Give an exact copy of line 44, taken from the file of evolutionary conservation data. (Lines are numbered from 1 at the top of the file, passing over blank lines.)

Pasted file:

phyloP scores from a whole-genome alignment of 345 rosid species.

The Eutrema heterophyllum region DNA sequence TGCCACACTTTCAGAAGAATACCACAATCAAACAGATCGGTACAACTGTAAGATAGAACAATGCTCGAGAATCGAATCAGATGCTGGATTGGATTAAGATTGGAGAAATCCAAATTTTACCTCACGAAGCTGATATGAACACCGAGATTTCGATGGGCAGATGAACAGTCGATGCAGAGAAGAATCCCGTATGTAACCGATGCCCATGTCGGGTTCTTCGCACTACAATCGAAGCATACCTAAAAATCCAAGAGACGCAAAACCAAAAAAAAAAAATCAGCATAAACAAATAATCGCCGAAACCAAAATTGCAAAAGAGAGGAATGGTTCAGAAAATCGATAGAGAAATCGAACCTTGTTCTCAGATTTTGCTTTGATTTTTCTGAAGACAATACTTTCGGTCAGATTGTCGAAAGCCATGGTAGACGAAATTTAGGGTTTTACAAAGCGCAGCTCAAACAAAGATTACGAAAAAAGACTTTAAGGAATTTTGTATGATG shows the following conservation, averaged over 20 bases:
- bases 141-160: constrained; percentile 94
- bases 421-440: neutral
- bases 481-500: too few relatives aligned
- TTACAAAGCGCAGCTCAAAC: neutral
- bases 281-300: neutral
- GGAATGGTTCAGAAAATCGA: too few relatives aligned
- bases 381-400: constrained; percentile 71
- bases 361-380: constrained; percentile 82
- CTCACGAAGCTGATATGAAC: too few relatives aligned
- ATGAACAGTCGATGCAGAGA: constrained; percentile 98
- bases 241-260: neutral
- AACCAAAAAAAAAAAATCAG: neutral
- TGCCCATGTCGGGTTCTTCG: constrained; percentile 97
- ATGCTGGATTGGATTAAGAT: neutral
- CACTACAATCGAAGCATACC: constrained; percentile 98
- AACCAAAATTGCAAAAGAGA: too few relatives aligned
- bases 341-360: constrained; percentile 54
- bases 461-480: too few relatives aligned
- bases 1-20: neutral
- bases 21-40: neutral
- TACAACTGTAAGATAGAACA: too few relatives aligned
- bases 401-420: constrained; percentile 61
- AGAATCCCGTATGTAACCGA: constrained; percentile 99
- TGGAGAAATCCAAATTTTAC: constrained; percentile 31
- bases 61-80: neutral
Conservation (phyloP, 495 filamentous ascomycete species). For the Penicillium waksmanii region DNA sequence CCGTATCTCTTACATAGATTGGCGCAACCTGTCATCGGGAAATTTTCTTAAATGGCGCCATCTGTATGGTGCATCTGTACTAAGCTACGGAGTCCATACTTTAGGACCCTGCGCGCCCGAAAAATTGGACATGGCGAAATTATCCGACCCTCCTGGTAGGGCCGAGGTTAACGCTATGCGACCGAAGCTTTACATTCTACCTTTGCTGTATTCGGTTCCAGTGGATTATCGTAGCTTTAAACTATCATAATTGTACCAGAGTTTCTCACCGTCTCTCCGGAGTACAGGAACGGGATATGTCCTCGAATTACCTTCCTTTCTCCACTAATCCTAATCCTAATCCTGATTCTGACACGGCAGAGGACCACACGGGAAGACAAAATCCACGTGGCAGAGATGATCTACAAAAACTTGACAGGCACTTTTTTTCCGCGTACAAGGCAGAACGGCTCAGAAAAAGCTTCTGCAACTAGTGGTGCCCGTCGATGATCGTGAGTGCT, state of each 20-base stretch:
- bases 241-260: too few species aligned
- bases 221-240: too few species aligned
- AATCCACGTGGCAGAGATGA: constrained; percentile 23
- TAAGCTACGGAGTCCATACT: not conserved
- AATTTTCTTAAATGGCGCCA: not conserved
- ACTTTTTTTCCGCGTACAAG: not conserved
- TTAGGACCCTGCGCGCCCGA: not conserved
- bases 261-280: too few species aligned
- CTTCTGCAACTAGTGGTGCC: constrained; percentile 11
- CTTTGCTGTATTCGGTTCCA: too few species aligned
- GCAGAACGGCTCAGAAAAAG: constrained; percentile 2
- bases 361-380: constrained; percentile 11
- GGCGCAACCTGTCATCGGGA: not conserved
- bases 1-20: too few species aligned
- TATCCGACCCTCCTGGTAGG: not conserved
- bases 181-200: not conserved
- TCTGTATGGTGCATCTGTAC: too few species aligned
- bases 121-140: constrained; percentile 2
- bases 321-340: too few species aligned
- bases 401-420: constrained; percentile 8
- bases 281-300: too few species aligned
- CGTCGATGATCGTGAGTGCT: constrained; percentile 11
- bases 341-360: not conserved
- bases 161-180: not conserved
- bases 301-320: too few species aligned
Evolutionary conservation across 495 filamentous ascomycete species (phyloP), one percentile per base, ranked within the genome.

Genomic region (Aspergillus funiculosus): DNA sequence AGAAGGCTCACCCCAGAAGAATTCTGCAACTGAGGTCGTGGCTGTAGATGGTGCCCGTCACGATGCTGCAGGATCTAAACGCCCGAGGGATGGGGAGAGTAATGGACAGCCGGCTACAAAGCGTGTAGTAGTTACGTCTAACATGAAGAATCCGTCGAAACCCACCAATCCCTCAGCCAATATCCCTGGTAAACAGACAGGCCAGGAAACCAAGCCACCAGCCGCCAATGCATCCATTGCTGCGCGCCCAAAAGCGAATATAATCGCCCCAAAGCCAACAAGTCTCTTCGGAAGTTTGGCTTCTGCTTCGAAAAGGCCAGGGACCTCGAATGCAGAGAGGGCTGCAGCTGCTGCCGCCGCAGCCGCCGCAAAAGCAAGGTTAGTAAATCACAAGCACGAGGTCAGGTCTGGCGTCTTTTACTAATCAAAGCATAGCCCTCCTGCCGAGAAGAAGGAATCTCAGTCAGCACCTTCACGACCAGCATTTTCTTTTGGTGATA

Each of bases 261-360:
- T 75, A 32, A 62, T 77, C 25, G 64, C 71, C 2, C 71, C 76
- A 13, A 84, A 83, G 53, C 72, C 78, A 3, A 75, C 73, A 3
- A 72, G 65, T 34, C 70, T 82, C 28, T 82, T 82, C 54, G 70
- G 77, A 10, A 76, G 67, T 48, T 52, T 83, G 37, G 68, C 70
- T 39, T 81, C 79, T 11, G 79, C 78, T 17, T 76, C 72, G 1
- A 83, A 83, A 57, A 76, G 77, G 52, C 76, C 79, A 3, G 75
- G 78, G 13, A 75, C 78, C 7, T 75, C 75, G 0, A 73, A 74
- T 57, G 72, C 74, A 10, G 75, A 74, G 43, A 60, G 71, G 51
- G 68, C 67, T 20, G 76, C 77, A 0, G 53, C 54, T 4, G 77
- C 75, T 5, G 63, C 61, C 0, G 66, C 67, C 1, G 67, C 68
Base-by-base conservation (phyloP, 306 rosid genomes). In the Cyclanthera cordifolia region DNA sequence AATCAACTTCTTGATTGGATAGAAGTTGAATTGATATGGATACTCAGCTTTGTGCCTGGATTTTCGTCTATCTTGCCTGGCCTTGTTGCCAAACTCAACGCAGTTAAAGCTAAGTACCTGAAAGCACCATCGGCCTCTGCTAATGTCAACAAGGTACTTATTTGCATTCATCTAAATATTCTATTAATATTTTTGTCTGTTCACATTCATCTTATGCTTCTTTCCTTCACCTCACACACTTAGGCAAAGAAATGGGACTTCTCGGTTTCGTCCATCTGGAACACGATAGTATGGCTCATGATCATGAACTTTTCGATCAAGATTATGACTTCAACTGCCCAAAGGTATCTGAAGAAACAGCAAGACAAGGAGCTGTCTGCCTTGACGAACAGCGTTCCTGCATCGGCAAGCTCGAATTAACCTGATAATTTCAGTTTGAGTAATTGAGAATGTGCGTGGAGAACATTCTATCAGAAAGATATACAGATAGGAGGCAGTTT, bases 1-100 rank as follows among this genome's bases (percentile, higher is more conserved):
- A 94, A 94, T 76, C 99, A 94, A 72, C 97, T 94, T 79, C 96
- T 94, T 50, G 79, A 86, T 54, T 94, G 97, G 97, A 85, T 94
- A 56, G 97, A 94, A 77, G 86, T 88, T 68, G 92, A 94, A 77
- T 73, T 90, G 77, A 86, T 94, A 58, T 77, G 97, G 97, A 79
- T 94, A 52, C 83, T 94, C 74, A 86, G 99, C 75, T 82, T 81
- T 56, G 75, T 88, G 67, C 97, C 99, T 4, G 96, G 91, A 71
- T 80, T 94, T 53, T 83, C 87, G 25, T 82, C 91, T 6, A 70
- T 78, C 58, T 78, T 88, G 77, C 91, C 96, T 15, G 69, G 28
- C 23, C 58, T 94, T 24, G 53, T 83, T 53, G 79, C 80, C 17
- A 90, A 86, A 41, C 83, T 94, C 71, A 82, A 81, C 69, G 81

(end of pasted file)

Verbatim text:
- bases 181-200: not conserved